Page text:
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Norway attack victims remembered at Mindekirken church in Minneapolis

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Norway Memorials
A young boy lays a flower opposite Utoya Island, following Friday's twin extremist attacks on July 25, 2011 in Utoya, Norway. A man named as Anders Behring Breivik has been arrested and is appearing in court today as the primary suspect following a bomb blast at a government building in Oslo and a shooting massacre on nearby Utoya Island that killed 92 people in all.
Jeff J Mitchell/Getty Images

As Norway mourns the more than 90 people killed on Friday in an Oslo bomb attack and subsequent shooting at a youth camp, about 3oo people gathered at the Mindekirke Norwegian Lutheran Memorial Church in Minneapolis on Sunday to remember those killed.

"It's frightening to see how far astray one person can cause from his purpose in life and cause so much damage and pain," Mindekirke's pastor, Margret Telhaug, told those gathered at the church. "And not even Norway, even if we like to think so, is protected from destructive forces."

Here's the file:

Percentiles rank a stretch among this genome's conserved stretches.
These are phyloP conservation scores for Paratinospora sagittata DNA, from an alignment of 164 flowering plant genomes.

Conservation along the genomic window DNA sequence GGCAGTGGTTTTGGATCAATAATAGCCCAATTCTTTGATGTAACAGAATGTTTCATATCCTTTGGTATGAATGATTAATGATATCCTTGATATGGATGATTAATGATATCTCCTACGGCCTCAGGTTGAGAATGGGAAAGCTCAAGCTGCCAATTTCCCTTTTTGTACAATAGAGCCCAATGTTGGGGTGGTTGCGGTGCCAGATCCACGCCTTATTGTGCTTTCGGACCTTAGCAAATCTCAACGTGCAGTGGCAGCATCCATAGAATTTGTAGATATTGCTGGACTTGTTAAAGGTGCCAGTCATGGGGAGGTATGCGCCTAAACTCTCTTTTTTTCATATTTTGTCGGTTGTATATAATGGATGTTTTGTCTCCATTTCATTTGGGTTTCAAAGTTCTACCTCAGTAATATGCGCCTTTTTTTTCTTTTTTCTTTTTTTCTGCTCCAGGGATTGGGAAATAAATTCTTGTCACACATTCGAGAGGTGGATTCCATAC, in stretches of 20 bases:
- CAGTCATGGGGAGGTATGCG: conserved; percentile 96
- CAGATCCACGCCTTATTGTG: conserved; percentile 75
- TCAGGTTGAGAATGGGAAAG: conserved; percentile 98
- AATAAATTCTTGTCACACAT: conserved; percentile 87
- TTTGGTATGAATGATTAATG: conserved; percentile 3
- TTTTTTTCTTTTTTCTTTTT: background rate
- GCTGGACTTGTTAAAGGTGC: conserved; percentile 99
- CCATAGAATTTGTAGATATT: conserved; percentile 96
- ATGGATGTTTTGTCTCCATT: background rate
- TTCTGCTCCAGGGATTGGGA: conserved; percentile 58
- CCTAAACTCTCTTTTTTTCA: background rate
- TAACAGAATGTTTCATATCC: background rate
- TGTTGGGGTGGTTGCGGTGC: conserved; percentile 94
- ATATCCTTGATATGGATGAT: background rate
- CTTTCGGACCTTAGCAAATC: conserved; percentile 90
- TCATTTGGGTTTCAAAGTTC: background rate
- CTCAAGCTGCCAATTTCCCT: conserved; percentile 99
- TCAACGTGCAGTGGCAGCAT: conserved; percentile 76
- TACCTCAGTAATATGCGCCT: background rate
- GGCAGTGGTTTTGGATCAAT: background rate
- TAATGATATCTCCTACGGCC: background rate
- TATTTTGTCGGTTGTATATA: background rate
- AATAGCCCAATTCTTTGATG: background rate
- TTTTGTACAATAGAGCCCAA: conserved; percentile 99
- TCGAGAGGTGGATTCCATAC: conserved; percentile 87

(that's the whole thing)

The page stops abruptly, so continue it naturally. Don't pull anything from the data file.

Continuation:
Mindekirke Church was founded by Norwegian immigrants in 1922, and continues to hold services in Norwegian. Members there rang a bell for every person known to have died, and laid roses at the altar in their memory.

"It's part of our human condition that our lives are vulnerable and it suddenly surfaces in a brutal and painful way." 

Norway's honorary consul general to Minnesota joined the large Twin Cities Norwegian American congregation.

Gary Gandrud topld those on hand that Norwegians everywhere must have faith in Norway's democracy.

"Abassador Wegger Strommen, the ambassador to the United States, contacted me. He wanted me to greet Mindekirke. He wanted me to let you know that they are standing steadfast and Norway will not change," Gandrud said.